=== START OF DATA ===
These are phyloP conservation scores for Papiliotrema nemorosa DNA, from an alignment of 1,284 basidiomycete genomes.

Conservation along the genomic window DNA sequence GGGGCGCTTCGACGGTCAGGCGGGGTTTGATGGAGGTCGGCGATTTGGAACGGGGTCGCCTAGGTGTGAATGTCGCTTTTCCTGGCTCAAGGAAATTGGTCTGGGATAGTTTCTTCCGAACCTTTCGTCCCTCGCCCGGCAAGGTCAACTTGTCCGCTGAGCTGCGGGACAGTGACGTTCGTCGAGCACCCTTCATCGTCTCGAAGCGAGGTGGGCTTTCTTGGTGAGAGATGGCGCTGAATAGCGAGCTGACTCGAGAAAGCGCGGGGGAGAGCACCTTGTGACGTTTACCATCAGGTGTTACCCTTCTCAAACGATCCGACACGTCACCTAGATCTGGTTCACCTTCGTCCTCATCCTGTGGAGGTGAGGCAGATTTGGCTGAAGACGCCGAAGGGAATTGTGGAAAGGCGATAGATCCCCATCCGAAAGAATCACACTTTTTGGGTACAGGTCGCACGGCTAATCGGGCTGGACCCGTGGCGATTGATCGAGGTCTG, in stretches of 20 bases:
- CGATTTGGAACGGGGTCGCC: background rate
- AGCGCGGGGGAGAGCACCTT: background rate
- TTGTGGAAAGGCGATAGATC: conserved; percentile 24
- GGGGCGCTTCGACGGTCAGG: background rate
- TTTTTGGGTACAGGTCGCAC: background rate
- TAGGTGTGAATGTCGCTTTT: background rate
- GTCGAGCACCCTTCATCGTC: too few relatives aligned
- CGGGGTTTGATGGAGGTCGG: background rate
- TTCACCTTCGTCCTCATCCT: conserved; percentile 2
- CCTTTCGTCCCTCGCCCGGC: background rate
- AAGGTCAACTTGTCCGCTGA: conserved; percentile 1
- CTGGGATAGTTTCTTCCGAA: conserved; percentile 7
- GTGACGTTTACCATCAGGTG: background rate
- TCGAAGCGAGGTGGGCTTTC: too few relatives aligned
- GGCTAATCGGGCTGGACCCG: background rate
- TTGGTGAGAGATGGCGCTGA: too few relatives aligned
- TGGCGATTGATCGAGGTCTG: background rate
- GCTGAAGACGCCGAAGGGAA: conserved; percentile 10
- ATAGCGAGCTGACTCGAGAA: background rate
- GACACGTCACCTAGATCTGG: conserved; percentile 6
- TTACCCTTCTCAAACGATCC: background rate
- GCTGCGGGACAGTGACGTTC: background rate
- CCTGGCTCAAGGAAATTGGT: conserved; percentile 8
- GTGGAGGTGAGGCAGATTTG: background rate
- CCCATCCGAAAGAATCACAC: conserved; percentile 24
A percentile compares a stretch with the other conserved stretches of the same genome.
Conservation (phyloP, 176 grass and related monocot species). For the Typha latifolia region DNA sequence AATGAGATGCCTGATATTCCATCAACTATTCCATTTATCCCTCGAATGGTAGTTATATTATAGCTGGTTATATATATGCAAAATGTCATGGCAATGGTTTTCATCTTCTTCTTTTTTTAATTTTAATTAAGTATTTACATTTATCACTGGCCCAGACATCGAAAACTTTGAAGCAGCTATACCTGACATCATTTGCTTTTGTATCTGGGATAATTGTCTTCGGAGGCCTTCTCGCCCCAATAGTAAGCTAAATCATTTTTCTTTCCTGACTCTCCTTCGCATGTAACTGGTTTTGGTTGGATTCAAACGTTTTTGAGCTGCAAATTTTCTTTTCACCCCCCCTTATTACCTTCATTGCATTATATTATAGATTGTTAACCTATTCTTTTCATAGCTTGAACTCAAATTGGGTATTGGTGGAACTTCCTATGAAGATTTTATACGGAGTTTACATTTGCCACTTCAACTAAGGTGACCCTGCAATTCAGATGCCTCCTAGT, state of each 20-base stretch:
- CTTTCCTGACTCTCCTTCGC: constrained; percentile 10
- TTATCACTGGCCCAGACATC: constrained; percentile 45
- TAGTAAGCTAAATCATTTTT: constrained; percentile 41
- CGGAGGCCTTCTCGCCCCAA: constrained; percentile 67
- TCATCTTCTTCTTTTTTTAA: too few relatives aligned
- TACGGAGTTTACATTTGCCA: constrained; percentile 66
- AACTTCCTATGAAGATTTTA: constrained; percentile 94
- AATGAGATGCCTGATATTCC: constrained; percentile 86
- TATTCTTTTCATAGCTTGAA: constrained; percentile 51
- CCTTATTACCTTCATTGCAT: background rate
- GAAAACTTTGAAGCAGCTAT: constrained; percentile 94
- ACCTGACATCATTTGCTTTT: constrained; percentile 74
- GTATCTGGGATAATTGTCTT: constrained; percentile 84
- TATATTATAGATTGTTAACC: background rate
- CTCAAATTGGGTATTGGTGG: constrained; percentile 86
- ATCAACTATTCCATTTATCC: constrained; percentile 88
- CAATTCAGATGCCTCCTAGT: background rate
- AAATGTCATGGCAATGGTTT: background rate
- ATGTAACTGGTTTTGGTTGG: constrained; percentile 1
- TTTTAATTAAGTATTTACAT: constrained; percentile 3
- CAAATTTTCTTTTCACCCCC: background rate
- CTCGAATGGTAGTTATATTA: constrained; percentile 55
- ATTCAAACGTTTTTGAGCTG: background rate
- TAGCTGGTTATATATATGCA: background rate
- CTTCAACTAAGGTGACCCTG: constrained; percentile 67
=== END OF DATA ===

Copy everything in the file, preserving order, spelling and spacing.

These are phyloP conservation scores for Papiliotrema nemorosa DNA, from an alignment of 1,284 basidiomycete genomes.

Conservation along the genomic window DNA sequence GGGGCGCTTCGACGGTCAGGCGGGGTTTGATGGAGGTCGGCGATTTGGAACGGGGTCGCCTAGGTGTGAATGTCGCTTTTCCTGGCTCAAGGAAATTGGTCTGGGATAGTTTCTTCCGAACCTTTCGTCCCTCGCCCGGCAAGGTCAACTTGTCCGCTGAGCTGCGGGACAGTGACGTTCGTCGAGCACCCTTCATCGTCTCGAAGCGAGGTGGGCTTTCTTGGTGAGAGATGGCGCTGAATAGCGAGCTGACTCGAGAAAGCGCGGGGGAGAGCACCTTGTGACGTTTACCATCAGGTGTTACCCTTCTCAAACGATCCGACACGTCACCTAGATCTGGTTCACCTTCGTCCTCATCCTGTGGAGGTGAGGCAGATTTGGCTGAAGACGCCGAAGGGAATTGTGGAAAGGCGATAGATCCCCATCCGAAAGAATCACACTTTTTGGGTACAGGTCGCACGGCTAATCGGGCTGGACCCGTGGCGATTGATCGAGGTCTG, in stretches of 20 bases:
- CGATTTGGAACGGGGTCGCC: background rate
- AGCGCGGGGGAGAGCACCTT: background rate
- TTGTGGAAAGGCGATAGATC: conserved; percentile 24
- GGGGCGCTTCGACGGTCAGG: background rate
- TTTTTGGGTACAGGTCGCAC: background rate
- TAGGTGTGAATGTCGCTTTT: background rate
- GTCGAGCACCCTTCATCGTC: too few relatives aligned
- CGGGGTTTGATGGAGGTCGG: background rate
- TTCACCTTCGTCCTCATCCT: conserved; percentile 2
- CCTTTCGTCCCTCGCCCGGC: background rate
- AAGGTCAACTTGTCCGCTGA: conserved; percentile 1
- CTGGGATAGTTTCTTCCGAA: conserved; percentile 7
- GTGACGTTTACCATCAGGTG: background rate
- TCGAAGCGAGGTGGGCTTTC: too few relatives aligned
- GGCTAATCGGGCTGGACCCG: background rate
- TTGGTGAGAGATGGCGCTGA: too few relatives aligned
- TGGCGATTGATCGAGGTCTG: background rate
- GCTGAAGACGCCGAAGGGAA: conserved; percentile 10
- ATAGCGAGCTGACTCGAGAA: background rate
- GACACGTCACCTAGATCTGG: conserved; percentile 6
- TTACCCTTCTCAAACGATCC: background rate
- GCTGCGGGACAGTGACGTTC: background rate
- CCTGGCTCAAGGAAATTGGT: conserved; percentile 8
- GTGGAGGTGAGGCAGATTTG: background rate
- CCCATCCGAAAGAATCACAC: conserved; percentile 24
A percentile compares a stretch with the other conserved stretches of the same genome.
Conservation (phyloP, 176 grass and related monocot species). For the Typha latifolia region DNA sequence AATGAGATGCCTGATATTCCATCAACTATTCCATTTATCCCTCGAATGGTAGTTATATTATAGCTGGTTATATATATGCAAAATGTCATGGCAATGGTTTTCATCTTCTTCTTTTTTTAATTTTAATTAAGTATTTACATTTATCACTGGCCCAGACATCGAAAACTTTGAAGCAGCTATACCTGACATCATTTGCTTTTGTATCTGGGATAATTGTCTTCGGAGGCCTTCTCGCCCCAATAGTAAGCTAAATCATTTTTCTTTCCTGACTCTCCTTCGCATGTAACTGGTTTTGGTTGGATTCAAACGTTTTTGAGCTGCAAATTTTCTTTTCACCCCCCCTTATTACCTTCATTGCATTATATTATAGATTGTTAACCTATTCTTTTCATAGCTTGAACTCAAATTGGGTATTGGTGGAACTTCCTATGAAGATTTTATACGGAGTTTACATTTGCCACTTCAACTAAGGTGACCCTGCAATTCAGATGCCTCCTAGT, state of each 20-base stretch:
- CTTTCCTGACTCTCCTTCGC: constrained; percentile 10
- TTATCACTGGCCCAGACATC: constrained; percentile 45
- TAGTAAGCTAAATCATTTTT: constrained; percentile 41
- CGGAGGCCTTCTCGCCCCAA: constrained; percentile 67
- TCATCTTCTTCTTTTTTTAA: too few relatives aligned
- TACGGAGTTTACATTTGCCA: constrained; percentile 66
- AACTTCCTATGAAGATTTTA: constrained; percentile 94
- AATGAGATGCCTGATATTCC: constrained; percentile 86
- TATTCTTTTCATAGCTTGAA: constrained; percentile 51
- CCTTATTACCTTCATTGCAT: background rate
- GAAAACTTTGAAGCAGCTAT: constrained; percentile 94
- ACCTGACATCATTTGCTTTT: constrained; percentile 74
- GTATCTGGGATAATTGTCTT: constrained; percentile 84
- TATATTATAGATTGTTAACC: background rate
- CTCAAATTGGGTATTGGTGG: constrained; percentile 86
- ATCAACTATTCCATTTATCC: constrained; percentile 88
- CAATTCAGATGCCTCCTAGT: background rate
- AAATGTCATGGCAATGGTTT: background rate
- ATGTAACTGGTTTTGGTTGG: constrained; percentile 1
- TTTTAATTAAGTATTTACAT: constrained; percentile 3
- CAAATTTTCTTTTCACCCCC: background rate
- CTCGAATGGTAGTTATATTA: constrained; percentile 55
- ATTCAAACGTTTTTGAGCTG: background rate
- TAGCTGGTTATATATATGCA: background rate
- CTTCAACTAAGGTGACCCTG: constrained; percentile 67